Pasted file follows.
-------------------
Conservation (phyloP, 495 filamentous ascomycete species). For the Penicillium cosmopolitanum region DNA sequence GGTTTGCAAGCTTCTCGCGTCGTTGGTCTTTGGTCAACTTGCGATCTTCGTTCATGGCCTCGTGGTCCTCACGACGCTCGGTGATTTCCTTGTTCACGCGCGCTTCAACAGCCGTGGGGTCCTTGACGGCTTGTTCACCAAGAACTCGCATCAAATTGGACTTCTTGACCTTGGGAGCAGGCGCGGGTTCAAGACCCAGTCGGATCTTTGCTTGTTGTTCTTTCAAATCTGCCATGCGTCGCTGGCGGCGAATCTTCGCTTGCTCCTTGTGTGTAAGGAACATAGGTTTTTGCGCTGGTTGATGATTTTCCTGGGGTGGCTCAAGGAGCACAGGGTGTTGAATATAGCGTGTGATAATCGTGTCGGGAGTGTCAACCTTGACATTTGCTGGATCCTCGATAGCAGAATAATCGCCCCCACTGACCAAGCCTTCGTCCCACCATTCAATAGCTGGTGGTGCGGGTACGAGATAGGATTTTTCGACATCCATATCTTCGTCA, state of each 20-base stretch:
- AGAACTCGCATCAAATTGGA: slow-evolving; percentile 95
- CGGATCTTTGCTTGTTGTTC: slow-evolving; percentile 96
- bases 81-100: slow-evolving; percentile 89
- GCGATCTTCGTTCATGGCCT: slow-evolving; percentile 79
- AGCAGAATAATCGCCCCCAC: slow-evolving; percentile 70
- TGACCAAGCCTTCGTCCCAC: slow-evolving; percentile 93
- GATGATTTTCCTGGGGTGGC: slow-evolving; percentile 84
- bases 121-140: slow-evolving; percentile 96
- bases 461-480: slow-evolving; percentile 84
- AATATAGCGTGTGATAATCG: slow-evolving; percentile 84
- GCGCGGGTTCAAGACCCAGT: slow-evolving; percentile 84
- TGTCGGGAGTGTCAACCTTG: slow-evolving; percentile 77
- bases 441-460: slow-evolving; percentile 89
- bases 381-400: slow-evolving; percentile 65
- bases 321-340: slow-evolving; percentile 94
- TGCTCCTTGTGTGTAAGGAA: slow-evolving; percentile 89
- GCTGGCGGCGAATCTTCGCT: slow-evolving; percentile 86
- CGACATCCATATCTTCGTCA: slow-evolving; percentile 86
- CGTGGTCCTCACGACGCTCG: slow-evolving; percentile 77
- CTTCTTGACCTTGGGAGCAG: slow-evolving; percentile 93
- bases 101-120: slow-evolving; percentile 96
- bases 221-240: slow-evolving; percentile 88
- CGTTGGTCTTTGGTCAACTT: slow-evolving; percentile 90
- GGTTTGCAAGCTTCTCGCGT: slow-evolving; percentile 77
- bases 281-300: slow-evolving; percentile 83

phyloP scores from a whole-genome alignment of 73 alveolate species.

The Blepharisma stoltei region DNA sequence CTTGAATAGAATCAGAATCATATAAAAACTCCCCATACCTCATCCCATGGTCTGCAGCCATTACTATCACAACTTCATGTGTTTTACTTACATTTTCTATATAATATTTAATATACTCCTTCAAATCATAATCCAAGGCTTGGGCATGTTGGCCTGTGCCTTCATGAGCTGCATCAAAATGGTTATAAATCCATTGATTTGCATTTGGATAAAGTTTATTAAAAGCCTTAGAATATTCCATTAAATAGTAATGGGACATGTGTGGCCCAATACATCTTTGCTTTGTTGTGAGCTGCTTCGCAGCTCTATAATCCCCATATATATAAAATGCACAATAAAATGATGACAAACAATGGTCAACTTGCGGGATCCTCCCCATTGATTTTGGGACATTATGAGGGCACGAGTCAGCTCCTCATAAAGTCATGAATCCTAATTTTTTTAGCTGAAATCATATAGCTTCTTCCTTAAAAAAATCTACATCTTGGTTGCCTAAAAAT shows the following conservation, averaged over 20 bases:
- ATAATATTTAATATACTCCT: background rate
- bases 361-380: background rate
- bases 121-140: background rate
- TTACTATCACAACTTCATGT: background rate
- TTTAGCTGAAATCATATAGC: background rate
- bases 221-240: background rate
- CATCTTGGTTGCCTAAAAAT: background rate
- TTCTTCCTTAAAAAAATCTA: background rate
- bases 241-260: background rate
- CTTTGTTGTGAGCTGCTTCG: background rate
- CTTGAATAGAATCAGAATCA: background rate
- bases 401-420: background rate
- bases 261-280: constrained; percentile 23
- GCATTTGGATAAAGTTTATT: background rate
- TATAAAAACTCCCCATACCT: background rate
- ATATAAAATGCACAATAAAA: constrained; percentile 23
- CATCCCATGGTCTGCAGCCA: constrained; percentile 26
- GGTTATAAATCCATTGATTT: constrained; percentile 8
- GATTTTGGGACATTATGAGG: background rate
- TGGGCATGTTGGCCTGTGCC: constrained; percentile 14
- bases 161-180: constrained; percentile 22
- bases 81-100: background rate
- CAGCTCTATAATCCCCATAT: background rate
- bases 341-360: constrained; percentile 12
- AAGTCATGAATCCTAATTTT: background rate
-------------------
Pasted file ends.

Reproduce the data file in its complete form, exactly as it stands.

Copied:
Conservation (phyloP, 495 filamentous ascomycete species). For the Penicillium cosmopolitanum region DNA sequence GGTTTGCAAGCTTCTCGCGTCGTTGGTCTTTGGTCAACTTGCGATCTTCGTTCATGGCCTCGTGGTCCTCACGACGCTCGGTGATTTCCTTGTTCACGCGCGCTTCAACAGCCGTGGGGTCCTTGACGGCTTGTTCACCAAGAACTCGCATCAAATTGGACTTCTTGACCTTGGGAGCAGGCGCGGGTTCAAGACCCAGTCGGATCTTTGCTTGTTGTTCTTTCAAATCTGCCATGCGTCGCTGGCGGCGAATCTTCGCTTGCTCCTTGTGTGTAAGGAACATAGGTTTTTGCGCTGGTTGATGATTTTCCTGGGGTGGCTCAAGGAGCACAGGGTGTTGAATATAGCGTGTGATAATCGTGTCGGGAGTGTCAACCTTGACATTTGCTGGATCCTCGATAGCAGAATAATCGCCCCCACTGACCAAGCCTTCGTCCCACCATTCAATAGCTGGTGGTGCGGGTACGAGATAGGATTTTTCGACATCCATATCTTCGTCA, state of each 20-base stretch:
- AGAACTCGCATCAAATTGGA: slow-evolving; percentile 95
- CGGATCTTTGCTTGTTGTTC: slow-evolving; percentile 96
- bases 81-100: slow-evolving; percentile 89
- GCGATCTTCGTTCATGGCCT: slow-evolving; percentile 79
- AGCAGAATAATCGCCCCCAC: slow-evolving; percentile 70
- TGACCAAGCCTTCGTCCCAC: slow-evolving; percentile 93
- GATGATTTTCCTGGGGTGGC: slow-evolving; percentile 84
- bases 121-140: slow-evolving; percentile 96
- bases 461-480: slow-evolving; percentile 84
- AATATAGCGTGTGATAATCG: slow-evolving; percentile 84
- GCGCGGGTTCAAGACCCAGT: slow-evolving; percentile 84
- TGTCGGGAGTGTCAACCTTG: slow-evolving; percentile 77
- bases 441-460: slow-evolving; percentile 89
- bases 381-400: slow-evolving; percentile 65
- bases 321-340: slow-evolving; percentile 94
- TGCTCCTTGTGTGTAAGGAA: slow-evolving; percentile 89
- GCTGGCGGCGAATCTTCGCT: slow-evolving; percentile 86
- CGACATCCATATCTTCGTCA: slow-evolving; percentile 86
- CGTGGTCCTCACGACGCTCG: slow-evolving; percentile 77
- CTTCTTGACCTTGGGAGCAG: slow-evolving; percentile 93
- bases 101-120: slow-evolving; percentile 96
- bases 221-240: slow-evolving; percentile 88
- CGTTGGTCTTTGGTCAACTT: slow-evolving; percentile 90
- GGTTTGCAAGCTTCTCGCGT: slow-evolving; percentile 77
- bases 281-300: slow-evolving; percentile 83

phyloP scores from a whole-genome alignment of 73 alveolate species.

The Blepharisma stoltei region DNA sequence CTTGAATAGAATCAGAATCATATAAAAACTCCCCATACCTCATCCCATGGTCTGCAGCCATTACTATCACAACTTCATGTGTTTTACTTACATTTTCTATATAATATTTAATATACTCCTTCAAATCATAATCCAAGGCTTGGGCATGTTGGCCTGTGCCTTCATGAGCTGCATCAAAATGGTTATAAATCCATTGATTTGCATTTGGATAAAGTTTATTAAAAGCCTTAGAATATTCCATTAAATAGTAATGGGACATGTGTGGCCCAATACATCTTTGCTTTGTTGTGAGCTGCTTCGCAGCTCTATAATCCCCATATATATAAAATGCACAATAAAATGATGACAAACAATGGTCAACTTGCGGGATCCTCCCCATTGATTTTGGGACATTATGAGGGCACGAGTCAGCTCCTCATAAAGTCATGAATCCTAATTTTTTTAGCTGAAATCATATAGCTTCTTCCTTAAAAAAATCTACATCTTGGTTGCCTAAAAAT shows the following conservation, averaged over 20 bases:
- ATAATATTTAATATACTCCT: background rate
- bases 361-380: background rate
- bases 121-140: background rate
- TTACTATCACAACTTCATGT: background rate
- TTTAGCTGAAATCATATAGC: background rate
- bases 221-240: background rate
- CATCTTGGTTGCCTAAAAAT: background rate
- TTCTTCCTTAAAAAAATCTA: background rate
- bases 241-260: background rate
- CTTTGTTGTGAGCTGCTTCG: background rate
- CTTGAATAGAATCAGAATCA: background rate
- bases 401-420: background rate
- bases 261-280: constrained; percentile 23
- GCATTTGGATAAAGTTTATT: background rate
- TATAAAAACTCCCCATACCT: background rate
- ATATAAAATGCACAATAAAA: constrained; percentile 23
- CATCCCATGGTCTGCAGCCA: constrained; percentile 26
- GGTTATAAATCCATTGATTT: constrained; percentile 8
- GATTTTGGGACATTATGAGG: background rate
- TGGGCATGTTGGCCTGTGCC: constrained; percentile 14
- bases 161-180: constrained; percentile 22
- bases 81-100: background rate
- CAGCTCTATAATCCCCATAT: background rate
- bases 341-360: constrained; percentile 12
- AAGTCATGAATCCTAATTTT: background rate